Tuesday, 1 June 2010

5 things you can do with a Python list in one line

This is directly inspired by an excellent post by Drew Olson 5 things you can do with a Ruby array in one line. When reading it, I couldn't help but thinking of the Python versions (and how I like them more :>). So here it is:

  1. Summing elements
    puts my_array.inject(0){|sum,item| sum + item}
  2. Double every item.
    my_array.map{|item| item*2 }
    [2 * x for x in my_list]
  3. Finding all items that meet your criteria.
    my_array.find_all{|item| item % 3 == 0 }
    [x for x in my_list if x % 3 == 0]
  4. Combine techniques.
    my_array.find_all{|item| item % 3 == 0 }.inject(0){|sum,item| sum + item }
    sum(x for x in my_list if x % 3 == 0)
  5. Sorting.
    my_array.sort_by{|item| item*-1}
    sorted(my_list, reverse=True)


Tartley said...

If 'sum' didn't exist as a special case, then maybe it's slightly more instructive to see how you would construct it, using:

from operator import add
reduce(add, mylist)

Although I guess this isn't one line any more

Is there a nice way to markup code in the comments?

Konrad said...

I don't think so.

Migrating away from blogger is on my somday/maybe list, so in when it happens in distant future, I'll make sure to enable some comment markup :)

Robin Norwood said...

Without importing a function, and on one line, Tartley's code would look something like:

reduce(lambda x, y: x + y, mylist)

Brandon Craig Rhodes said...

Nice post! I like the Python versions better as well. :-)

Mario Boikov said...

Now I see why I picked Python instead of Ruby!

myle said...

The 4th example (combination of techniques) is not an actual list but a generator. As each element is produced, it is accumulated by applying the addition. That's why is so cheap in terms of memory. Even better than a list.

rolobio said...

Some cool things you can also do:

>>> list = [1,2,3,4,5,6,7,8,9]
>>> list = list[::2]
list is: [1, 3, 5, 7, 9]
(every-other outside)

>>> list = list[1::2]
list is: [2, 4, 6, 8]
(every-other inside)

>>> list = list[::-1]
list is: [9, 8, 7, 6, 5, 4, 3, 2, 1]
(reverse list)

>>> print list[::-2]
list is: [9, 7, 5, 3, 1]
(reverse every-other outside)

I stumbled on this when I thought: I remember seeing an example with 2 colons, I wonder what it will do?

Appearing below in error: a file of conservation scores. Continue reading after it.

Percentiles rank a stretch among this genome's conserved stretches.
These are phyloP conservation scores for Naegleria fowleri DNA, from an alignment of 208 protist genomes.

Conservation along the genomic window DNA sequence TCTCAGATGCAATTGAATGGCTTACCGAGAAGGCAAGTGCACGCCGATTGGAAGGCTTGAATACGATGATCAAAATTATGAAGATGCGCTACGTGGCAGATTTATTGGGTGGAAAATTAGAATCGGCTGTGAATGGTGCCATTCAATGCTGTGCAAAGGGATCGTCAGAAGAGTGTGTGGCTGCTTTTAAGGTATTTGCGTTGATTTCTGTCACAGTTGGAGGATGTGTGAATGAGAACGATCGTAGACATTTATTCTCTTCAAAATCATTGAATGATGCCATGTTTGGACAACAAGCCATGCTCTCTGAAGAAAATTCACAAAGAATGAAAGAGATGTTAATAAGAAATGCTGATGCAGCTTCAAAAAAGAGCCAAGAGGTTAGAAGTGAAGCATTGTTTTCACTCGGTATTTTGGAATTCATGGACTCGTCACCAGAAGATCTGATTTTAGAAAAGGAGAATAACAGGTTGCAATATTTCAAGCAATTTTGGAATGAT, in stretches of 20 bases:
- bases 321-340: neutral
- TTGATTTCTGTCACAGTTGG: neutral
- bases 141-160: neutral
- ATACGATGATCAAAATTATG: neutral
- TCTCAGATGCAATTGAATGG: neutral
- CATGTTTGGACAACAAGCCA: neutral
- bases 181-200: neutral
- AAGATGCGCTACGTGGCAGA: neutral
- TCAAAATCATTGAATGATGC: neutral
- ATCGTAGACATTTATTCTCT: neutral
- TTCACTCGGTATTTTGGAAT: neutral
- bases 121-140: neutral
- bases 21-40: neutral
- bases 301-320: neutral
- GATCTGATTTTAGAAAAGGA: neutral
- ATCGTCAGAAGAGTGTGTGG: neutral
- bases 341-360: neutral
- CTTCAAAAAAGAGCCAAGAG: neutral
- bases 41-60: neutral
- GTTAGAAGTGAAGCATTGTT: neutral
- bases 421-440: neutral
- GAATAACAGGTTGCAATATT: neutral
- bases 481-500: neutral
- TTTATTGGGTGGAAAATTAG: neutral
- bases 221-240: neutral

ralsina said...

I wonder what happens if you use that ruby code to sort a list of strings ( the python version works of course ;-)

Michael Pratt said...

You forgot the bonus!

my_array.find_all{|item| item =~ /\d{3}-\d{3}-\d{4}/ }
[x for x in l if re.match(r'\d{3}-\d{3}-\d{4}', x)]

Aaron said...

Just wanted to let you know that I loved your post and I continued your trend, expanding the coverage to Perl 6. Thanks for doing this!

michael said...

For those of you comparing Ruby and Python, let me fix your ruby:

Summing elements:



Double every item.

my_array.map{|x| x*2 }

[2 * x for x in my_list]

Finding all items that meet your criteria.

my_array.select{|x| x % 3 == 0 }

[x for x in my_list if x % 3 == 0]

Combine techniques.

my_array.select{|x| x % 3 == 0 }.inject(&:+)

sum(x for x in my_list if x % 3 == 0)





sorted(my_list, reverse=True)

Matching by regexp (@Michael Pratt)

my_array.grep /\d{3}-\d{3}-\d{4}/

[x for x in l if re.match(r'\d{3}-\d{3}-\d{4}', x)]

Konrad said...

My intention wasn't to compare the number of characters, but the way you express it. I kept the original var names, and wrote the Python version as I would write it myself (I believe single letter variable names are preferable for list comprehensions).

When it comes to the first example, this is not valid ruby, actually. You need one of the Rails' gems (ActiveSupport, isn't it?) to implement to_proc on symbol.

aawilson said...

I know this is several months later, but using a symbol for reduce is supported in the Ruby core.